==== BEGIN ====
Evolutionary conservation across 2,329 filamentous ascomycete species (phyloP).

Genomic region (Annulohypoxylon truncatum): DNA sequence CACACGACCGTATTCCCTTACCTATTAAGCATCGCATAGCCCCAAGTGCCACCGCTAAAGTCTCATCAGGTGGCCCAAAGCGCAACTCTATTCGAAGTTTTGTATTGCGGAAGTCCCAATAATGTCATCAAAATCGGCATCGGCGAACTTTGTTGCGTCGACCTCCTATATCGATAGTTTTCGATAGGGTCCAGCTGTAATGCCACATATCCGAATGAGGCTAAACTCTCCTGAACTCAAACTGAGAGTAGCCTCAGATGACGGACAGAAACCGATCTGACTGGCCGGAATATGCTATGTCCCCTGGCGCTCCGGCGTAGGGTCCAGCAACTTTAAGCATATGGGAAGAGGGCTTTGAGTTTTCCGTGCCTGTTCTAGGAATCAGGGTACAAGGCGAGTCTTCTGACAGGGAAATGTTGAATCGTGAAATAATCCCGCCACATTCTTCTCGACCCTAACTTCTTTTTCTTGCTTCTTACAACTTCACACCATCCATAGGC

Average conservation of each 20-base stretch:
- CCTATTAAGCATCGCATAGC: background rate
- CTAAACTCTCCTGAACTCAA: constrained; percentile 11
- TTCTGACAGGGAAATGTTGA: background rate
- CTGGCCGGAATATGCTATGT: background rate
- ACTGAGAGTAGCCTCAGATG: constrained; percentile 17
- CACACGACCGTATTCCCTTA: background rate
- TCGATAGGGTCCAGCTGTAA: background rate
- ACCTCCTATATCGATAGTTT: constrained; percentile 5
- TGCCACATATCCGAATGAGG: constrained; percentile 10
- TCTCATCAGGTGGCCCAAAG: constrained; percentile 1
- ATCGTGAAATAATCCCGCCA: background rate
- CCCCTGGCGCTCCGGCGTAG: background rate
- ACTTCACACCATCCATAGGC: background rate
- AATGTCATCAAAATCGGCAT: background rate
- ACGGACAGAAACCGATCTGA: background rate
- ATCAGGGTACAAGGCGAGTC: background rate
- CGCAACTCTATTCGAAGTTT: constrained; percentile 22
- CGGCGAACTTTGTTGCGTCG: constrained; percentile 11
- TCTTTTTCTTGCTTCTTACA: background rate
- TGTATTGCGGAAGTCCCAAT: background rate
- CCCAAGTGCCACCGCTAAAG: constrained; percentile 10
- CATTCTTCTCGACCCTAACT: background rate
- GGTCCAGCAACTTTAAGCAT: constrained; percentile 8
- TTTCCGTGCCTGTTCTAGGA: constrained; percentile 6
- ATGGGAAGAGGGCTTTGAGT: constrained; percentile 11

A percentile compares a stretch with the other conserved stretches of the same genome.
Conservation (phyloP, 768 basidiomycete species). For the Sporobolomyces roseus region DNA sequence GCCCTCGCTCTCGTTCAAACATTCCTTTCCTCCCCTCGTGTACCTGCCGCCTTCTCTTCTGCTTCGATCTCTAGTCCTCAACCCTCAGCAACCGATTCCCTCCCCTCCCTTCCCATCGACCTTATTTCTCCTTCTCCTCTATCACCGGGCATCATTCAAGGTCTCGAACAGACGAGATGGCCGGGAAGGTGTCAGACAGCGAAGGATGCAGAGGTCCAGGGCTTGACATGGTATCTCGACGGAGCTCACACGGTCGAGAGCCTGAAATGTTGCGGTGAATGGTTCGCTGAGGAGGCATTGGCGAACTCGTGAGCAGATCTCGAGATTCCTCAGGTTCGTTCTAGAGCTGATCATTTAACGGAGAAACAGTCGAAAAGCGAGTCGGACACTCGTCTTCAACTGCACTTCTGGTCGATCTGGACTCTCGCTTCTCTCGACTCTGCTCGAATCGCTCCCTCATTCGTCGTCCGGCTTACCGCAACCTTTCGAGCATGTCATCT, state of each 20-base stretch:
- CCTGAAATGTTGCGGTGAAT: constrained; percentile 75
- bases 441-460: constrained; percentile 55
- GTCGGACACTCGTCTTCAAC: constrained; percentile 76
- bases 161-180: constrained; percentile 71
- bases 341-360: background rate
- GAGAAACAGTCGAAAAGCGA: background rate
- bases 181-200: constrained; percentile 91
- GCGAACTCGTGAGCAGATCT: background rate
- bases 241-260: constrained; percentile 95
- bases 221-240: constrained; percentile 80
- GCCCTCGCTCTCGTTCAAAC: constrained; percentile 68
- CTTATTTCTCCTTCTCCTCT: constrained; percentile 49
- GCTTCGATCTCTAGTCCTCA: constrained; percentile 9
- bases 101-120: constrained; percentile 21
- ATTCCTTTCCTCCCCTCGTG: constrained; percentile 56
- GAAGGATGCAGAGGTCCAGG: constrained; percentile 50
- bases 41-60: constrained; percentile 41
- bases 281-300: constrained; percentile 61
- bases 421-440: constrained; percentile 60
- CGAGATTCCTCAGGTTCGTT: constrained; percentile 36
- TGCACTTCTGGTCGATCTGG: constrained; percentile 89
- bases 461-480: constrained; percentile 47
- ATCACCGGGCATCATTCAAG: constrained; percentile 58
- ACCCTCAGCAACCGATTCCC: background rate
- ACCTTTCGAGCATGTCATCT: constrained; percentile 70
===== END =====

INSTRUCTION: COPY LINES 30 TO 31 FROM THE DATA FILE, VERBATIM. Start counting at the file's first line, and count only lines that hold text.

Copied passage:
Conservation (phyloP, 768 basidiomycete species). For the Sporobolomyces roseus region DNA sequence GCCCTCGCTCTCGTTCAAACATTCCTTTCCTCCCCTCGTGTACCTGCCGCCTTCTCTTCTGCTTCGATCTCTAGTCCTCAACCCTCAGCAACCGATTCCCTCCCCTCCCTTCCCATCGACCTTATTTCTCCTTCTCCTCTATCACCGGGCATCATTCAAGGTCTCGAACAGACGAGATGGCCGGGAAGGTGTCAGACAGCGAAGGATGCAGAGGTCCAGGGCTTGACATGGTATCTCGACGGAGCTCACACGGTCGAGAGCCTGAAATGTTGCGGTGAATGGTTCGCTGAGGAGGCATTGGCGAACTCGTGAGCAGATCTCGAGATTCCTCAGGTTCGTTCTAGAGCTGATCATTTAACGGAGAAACAGTCGAAAAGCGAGTCGGACACTCGTCTTCAACTGCACTTCTGGTCGATCTGGACTCTCGCTTCTCTCGACTCTGCTCGAATCGCTCCCTCATTCGTCGTCCGGCTTACCGCAACCTTTCGAGCATGTCATCT, state of each 20-base stretch:
- CCTGAAATGTTGCGGTGAAT: constrained; percentile 75